Opera Software is looking beyond the browser arena, in which it made its name, to strategically partner telcos in both the emerging and developed markets that are keen to wrest back control from dominant app ecosystem operators, its CEO revealed.
In an e-mail interview with ZDNet Asia, Lars Boilesen said the browser maker is focusing on partnering operators such as AT&T in the U.S., KDDI in Japan, SK Telecom in South Korea, and Telenor in the Nordic countries to extend its consumer reach and bring the mobile Web and applications to more people.
He explained that these telcos had signed on with Opera because bandwidth "has always been a problem", regardless of whether they operate in a developing or developed market.
"As more devices get online, operators and OEMs will face challenges in delivering a stable, fast Internet performance, while consumers will be expecting their Web experience to be the same as they have on their desktop PCs," the CEO added.
Furthermore, as Web traffic and revenues "decouple", mobile operators are realizing that mobile broadband will not be able to handle the capital expenditure requirements for next-generation networks to support today's Web traffic demands, Boilesen noted.
Recognizing these trends, Opera is offering its cross-platform Opera Turbo technology to help operators and OEMs enable sustainable, scalable networks as well as a high-quality Web-browsing experience for consumer, he revealed.
Opera Turbo makes Internet access possible for any Web-enabled device running its desktop, mobile and other Opera Devices SDK browsers. It does this by compressing Web traffic by up to 80 percent before delivering Web content to handsets. This maximizes network resources and reduces data transmission, the company's Web site stated.
Telcos will win brand manufacturers
Boilesen noted that its telco partners are not content with being relegated to mere "dumb pipe operators" by brand operators such as Google and Apple. The telcos' partnership with Opera shows their commitment to getting more involved in the application development space, he added.
Today, smartphones reportedly take up about 20 percent of the total mobile phone market. Within this 20 percent, there are other companies besides Apple and Google, such as Research In Motion, Nokia, Microsoft, LG Electronics and Samsung, which are creating end-to-end ecosystems by linking their devices to the services they offer, the CEO stated.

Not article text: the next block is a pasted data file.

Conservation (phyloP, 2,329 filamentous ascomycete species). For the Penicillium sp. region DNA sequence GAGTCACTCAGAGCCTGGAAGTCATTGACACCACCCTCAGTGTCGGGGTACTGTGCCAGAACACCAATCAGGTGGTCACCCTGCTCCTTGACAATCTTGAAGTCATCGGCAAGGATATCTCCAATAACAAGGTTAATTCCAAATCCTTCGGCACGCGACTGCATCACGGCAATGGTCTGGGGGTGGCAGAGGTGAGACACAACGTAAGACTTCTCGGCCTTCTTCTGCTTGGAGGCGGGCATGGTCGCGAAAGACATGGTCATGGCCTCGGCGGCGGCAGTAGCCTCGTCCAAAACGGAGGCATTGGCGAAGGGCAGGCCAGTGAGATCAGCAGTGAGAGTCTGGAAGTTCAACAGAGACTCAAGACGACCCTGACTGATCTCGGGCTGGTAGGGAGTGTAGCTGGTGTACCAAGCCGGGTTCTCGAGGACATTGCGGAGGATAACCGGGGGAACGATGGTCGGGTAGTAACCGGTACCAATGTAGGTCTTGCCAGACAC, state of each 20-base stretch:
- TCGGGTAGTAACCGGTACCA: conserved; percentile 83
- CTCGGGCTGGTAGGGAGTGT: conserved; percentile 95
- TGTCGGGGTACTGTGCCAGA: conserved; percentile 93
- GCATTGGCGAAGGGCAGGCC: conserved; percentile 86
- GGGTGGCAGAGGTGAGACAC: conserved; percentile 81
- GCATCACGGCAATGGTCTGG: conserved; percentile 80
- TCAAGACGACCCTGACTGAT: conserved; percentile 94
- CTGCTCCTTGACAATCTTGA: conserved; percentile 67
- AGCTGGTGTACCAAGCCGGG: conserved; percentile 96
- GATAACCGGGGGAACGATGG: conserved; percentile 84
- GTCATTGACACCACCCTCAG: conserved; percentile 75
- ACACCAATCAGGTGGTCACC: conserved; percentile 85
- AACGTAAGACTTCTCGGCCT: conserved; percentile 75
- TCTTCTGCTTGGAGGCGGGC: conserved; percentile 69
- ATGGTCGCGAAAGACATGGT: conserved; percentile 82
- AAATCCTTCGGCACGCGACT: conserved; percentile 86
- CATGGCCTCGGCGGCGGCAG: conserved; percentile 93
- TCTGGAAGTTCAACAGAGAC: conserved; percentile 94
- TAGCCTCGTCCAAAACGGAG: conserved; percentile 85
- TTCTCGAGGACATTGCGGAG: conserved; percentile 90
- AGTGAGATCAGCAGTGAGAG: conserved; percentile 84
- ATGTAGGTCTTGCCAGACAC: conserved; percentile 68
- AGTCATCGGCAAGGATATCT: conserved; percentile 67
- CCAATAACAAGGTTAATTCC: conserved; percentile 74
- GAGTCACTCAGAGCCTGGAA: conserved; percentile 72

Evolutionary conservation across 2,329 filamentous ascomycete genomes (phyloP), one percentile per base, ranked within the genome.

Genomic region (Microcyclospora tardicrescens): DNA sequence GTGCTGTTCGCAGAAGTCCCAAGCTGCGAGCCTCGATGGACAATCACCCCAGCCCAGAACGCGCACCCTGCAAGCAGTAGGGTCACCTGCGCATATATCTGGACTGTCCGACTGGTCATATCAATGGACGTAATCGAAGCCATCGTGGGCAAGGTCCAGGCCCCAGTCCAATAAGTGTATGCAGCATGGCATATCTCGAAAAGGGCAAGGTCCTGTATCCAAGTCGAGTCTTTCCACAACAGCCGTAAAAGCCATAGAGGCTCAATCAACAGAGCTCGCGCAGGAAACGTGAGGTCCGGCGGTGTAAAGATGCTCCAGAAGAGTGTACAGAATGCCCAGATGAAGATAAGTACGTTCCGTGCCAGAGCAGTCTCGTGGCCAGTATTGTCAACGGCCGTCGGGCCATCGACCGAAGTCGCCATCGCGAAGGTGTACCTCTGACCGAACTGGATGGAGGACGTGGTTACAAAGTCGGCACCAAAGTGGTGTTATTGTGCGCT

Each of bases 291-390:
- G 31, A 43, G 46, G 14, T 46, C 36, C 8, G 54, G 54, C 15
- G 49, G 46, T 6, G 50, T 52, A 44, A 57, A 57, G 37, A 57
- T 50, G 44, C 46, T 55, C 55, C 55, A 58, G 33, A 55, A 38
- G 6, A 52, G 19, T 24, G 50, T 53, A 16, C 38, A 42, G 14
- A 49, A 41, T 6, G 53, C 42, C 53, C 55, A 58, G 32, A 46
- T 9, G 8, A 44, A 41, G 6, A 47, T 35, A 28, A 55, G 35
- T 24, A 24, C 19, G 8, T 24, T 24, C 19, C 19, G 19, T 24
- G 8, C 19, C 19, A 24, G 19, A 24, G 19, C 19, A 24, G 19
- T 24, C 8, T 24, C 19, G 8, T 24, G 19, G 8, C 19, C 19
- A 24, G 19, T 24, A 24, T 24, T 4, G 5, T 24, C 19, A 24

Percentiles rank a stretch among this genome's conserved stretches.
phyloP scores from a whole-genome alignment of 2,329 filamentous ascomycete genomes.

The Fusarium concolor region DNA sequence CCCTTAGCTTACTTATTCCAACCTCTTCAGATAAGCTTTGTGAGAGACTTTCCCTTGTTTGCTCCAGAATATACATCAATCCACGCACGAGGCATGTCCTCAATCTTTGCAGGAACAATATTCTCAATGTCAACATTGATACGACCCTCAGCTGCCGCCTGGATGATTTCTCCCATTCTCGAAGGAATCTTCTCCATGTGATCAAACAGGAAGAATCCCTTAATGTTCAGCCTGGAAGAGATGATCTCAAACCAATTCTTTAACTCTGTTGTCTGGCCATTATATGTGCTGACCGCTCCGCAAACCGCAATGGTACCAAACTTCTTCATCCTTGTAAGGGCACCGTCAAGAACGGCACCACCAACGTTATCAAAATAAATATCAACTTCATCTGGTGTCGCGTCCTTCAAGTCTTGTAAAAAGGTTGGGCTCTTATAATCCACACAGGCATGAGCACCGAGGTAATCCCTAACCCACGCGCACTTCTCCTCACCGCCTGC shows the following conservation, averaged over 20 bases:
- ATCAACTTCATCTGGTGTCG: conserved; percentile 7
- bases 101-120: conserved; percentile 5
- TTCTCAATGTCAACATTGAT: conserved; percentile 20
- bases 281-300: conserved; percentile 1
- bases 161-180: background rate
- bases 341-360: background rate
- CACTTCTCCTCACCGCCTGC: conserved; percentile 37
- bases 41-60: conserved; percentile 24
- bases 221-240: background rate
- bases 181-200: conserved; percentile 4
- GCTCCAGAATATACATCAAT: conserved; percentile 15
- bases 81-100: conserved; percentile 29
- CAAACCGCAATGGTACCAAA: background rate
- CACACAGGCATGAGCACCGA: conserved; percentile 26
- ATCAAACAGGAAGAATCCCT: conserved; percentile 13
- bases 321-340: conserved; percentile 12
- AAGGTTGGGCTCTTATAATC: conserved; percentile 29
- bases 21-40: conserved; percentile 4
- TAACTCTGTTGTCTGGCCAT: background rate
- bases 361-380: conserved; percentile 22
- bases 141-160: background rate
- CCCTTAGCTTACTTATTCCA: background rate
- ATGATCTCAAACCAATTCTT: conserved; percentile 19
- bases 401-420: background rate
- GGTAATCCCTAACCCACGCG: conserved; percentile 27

But telcos and OEMs can target the remaining market by pre-loading Opera's software into various handsets, whether this be smartphones or feature phones, Boilesen said.
"[The carriers] want their services to be seen among all kinds of devices, from high-end smartphones and feature phones to 3G dongles," he said.
In the Bloomberg report, the CEO revealed the thinking behind the company's telco partnership thrust: "There's a battle going on between the brand manufacturers [such as Apple and Google] and the operators, and we may be betting a little more on the operators."
In terms of deployment, the CEO cited the example of Ericsson, which earlier this year selected Opera to help deliver an app store called the Ericsson eStore. This eStore allowed Ericsson to provide a branded app store to its subscribers. In turn, the company was able to better target new user groups and retain existing customers through new, useful applications that could run on multiple devices, the executive noted.
When asked if other browser makers such as the Mozilla Foundation would follow Opera's footsteps in offering a service platform to run apps on less-capable feature phones, Boilesen did not reply directly. Instead, he pointed out that making a browser "is not easy" and to build a new browser from scratch would be too tedious.
Most browsers today are developed on top of the cores that were developed years ago, the executive added.
"Opera has been in the browser industry for 15 years based on the cores it had developed," he noted. "One of the biggest advantages we have is that the Opera browser has a small footprint and is cross-platform and device-agnostic. Therefore, it can easily fit into various connected devices from VoIP (voice over Internet Protocol) phones, e-readers, game consoles, personal navigation systems, etc."
Can Opera survive the competition?
That said, an analyst questioned whether Opera could survive the onslaught from dominant mobile players once countries have improved bandwidth and smartphones.
Andre Adolfsen, an analyst at Nordea Markets, told Bloomberg that while Opera browsers can be used with higher-end smartphones, its edge comes from working on basic handsets, which account for a majority of the emerging market devices.
"They seem to be the best choice for low-bandwidth countries," he said. "When improved bandwidth and smartphones penetrate these markets, I believe Opera will struggle to compete with major OEMs such as Google, Apple, Microsoft and maybe Nokia."
However, Boilesen said that people who are used to the speed of what Opera can offer will continue looking for products that give them a similar Internet browsing experience across phones and devices.
"Opera's interface is very intuitive, easy and convenient to use. I believe we have strong product offerings that make users want to continue using Opera browsers," he stated.